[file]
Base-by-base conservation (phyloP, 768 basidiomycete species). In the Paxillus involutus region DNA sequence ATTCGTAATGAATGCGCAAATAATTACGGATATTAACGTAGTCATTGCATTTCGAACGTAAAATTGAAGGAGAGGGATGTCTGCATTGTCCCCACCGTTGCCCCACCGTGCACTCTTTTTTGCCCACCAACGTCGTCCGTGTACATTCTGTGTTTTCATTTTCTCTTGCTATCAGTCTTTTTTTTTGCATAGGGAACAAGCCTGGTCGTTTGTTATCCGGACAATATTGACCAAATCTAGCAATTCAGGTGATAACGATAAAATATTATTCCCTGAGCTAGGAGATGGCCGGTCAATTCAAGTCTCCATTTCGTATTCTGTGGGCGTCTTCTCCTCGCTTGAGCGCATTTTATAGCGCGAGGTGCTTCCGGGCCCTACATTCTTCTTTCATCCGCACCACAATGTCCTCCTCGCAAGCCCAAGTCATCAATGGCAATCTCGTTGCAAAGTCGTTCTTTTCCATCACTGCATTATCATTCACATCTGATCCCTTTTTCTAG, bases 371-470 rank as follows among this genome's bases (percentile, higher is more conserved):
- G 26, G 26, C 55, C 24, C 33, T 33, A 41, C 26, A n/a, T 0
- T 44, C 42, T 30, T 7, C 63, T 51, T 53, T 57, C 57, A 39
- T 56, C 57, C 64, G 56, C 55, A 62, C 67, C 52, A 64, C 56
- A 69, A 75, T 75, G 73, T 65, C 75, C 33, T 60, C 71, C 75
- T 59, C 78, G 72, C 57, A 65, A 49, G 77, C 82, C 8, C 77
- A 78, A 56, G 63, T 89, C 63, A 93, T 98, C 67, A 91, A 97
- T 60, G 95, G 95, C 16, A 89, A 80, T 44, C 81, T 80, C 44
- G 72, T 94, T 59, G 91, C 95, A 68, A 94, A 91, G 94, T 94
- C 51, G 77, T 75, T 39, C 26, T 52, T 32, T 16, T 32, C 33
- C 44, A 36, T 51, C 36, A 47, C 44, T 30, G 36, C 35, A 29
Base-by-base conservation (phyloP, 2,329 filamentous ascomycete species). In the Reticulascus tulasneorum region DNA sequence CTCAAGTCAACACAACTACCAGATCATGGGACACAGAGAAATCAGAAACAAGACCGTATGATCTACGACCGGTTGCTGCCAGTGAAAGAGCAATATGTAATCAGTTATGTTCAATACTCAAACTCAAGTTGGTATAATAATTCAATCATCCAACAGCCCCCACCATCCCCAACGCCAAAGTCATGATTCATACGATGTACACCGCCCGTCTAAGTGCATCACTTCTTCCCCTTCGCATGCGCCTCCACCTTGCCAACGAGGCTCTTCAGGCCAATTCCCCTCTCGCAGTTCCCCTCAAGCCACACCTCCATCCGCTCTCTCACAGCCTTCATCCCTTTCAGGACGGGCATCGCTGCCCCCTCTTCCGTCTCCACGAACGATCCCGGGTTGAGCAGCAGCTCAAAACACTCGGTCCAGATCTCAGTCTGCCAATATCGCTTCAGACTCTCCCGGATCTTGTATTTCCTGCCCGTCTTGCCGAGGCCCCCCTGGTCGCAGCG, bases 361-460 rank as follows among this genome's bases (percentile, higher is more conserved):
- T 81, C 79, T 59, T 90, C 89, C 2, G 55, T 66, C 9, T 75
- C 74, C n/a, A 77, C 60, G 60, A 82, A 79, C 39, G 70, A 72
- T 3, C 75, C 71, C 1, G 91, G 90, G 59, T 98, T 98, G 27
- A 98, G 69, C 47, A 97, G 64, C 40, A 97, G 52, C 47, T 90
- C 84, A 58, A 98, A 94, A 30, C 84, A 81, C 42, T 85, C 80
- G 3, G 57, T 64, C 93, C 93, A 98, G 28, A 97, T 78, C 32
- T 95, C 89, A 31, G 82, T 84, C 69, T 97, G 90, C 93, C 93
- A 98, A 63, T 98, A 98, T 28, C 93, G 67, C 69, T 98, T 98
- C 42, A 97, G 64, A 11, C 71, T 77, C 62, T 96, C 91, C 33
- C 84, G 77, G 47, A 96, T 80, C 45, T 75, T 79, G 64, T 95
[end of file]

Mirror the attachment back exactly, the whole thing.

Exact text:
Base-by-base conservation (phyloP, 768 basidiomycete species). In the Paxillus involutus region DNA sequence ATTCGTAATGAATGCGCAAATAATTACGGATATTAACGTAGTCATTGCATTTCGAACGTAAAATTGAAGGAGAGGGATGTCTGCATTGTCCCCACCGTTGCCCCACCGTGCACTCTTTTTTGCCCACCAACGTCGTCCGTGTACATTCTGTGTTTTCATTTTCTCTTGCTATCAGTCTTTTTTTTTGCATAGGGAACAAGCCTGGTCGTTTGTTATCCGGACAATATTGACCAAATCTAGCAATTCAGGTGATAACGATAAAATATTATTCCCTGAGCTAGGAGATGGCCGGTCAATTCAAGTCTCCATTTCGTATTCTGTGGGCGTCTTCTCCTCGCTTGAGCGCATTTTATAGCGCGAGGTGCTTCCGGGCCCTACATTCTTCTTTCATCCGCACCACAATGTCCTCCTCGCAAGCCCAAGTCATCAATGGCAATCTCGTTGCAAAGTCGTTCTTTTCCATCACTGCATTATCATTCACATCTGATCCCTTTTTCTAG, bases 371-470 rank as follows among this genome's bases (percentile, higher is more conserved):
- G 26, G 26, C 55, C 24, C 33, T 33, A 41, C 26, A n/a, T 0
- T 44, C 42, T 30, T 7, C 63, T 51, T 53, T 57, C 57, A 39
- T 56, C 57, C 64, G 56, C 55, A 62, C 67, C 52, A 64, C 56
- A 69, A 75, T 75, G 73, T 65, C 75, C 33, T 60, C 71, C 75
- T 59, C 78, G 72, C 57, A 65, A 49, G 77, C 82, C 8, C 77
- A 78, A 56, G 63, T 89, C 63, A 93, T 98, C 67, A 91, A 97
- T 60, G 95, G 95, C 16, A 89, A 80, T 44, C 81, T 80, C 44
- G 72, T 94, T 59, G 91, C 95, A 68, A 94, A 91, G 94, T 94
- C 51, G 77, T 75, T 39, C 26, T 52, T 32, T 16, T 32, C 33
- C 44, A 36, T 51, C 36, A 47, C 44, T 30, G 36, C 35, A 29
Base-by-base conservation (phyloP, 2,329 filamentous ascomycete species). In the Reticulascus tulasneorum region DNA sequence CTCAAGTCAACACAACTACCAGATCATGGGACACAGAGAAATCAGAAACAAGACCGTATGATCTACGACCGGTTGCTGCCAGTGAAAGAGCAATATGTAATCAGTTATGTTCAATACTCAAACTCAAGTTGGTATAATAATTCAATCATCCAACAGCCCCCACCATCCCCAACGCCAAAGTCATGATTCATACGATGTACACCGCCCGTCTAAGTGCATCACTTCTTCCCCTTCGCATGCGCCTCCACCTTGCCAACGAGGCTCTTCAGGCCAATTCCCCTCTCGCAGTTCCCCTCAAGCCACACCTCCATCCGCTCTCTCACAGCCTTCATCCCTTTCAGGACGGGCATCGCTGCCCCCTCTTCCGTCTCCACGAACGATCCCGGGTTGAGCAGCAGCTCAAAACACTCGGTCCAGATCTCAGTCTGCCAATATCGCTTCAGACTCTCCCGGATCTTGTATTTCCTGCCCGTCTTGCCGAGGCCCCCCTGGTCGCAGCG, bases 361-460 rank as follows among this genome's bases (percentile, higher is more conserved):
- T 81, C 79, T 59, T 90, C 89, C 2, G 55, T 66, C 9, T 75
- C 74, C n/a, A 77, C 60, G 60, A 82, A 79, C 39, G 70, A 72
- T 3, C 75, C 71, C 1, G 91, G 90, G 59, T 98, T 98, G 27
- A 98, G 69, C 47, A 97, G 64, C 40, A 97, G 52, C 47, T 90
- C 84, A 58, A 98, A 94, A 30, C 84, A 81, C 42, T 85, C 80
- G 3, G 57, T 64, C 93, C 93, A 98, G 28, A 97, T 78, C 32
- T 95, C 89, A 31, G 82, T 84, C 69, T 97, G 90, C 93, C 93
- A 98, A 63, T 98, A 98, T 28, C 93, G 67, C 69, T 98, T 98
- C 42, A 97, G 64, A 11, C 71, T 77, C 62, T 96, C 91, C 33
- C 84, G 77, G 47, A 96, T 80, C 45, T 75, T 79, G 64, T 95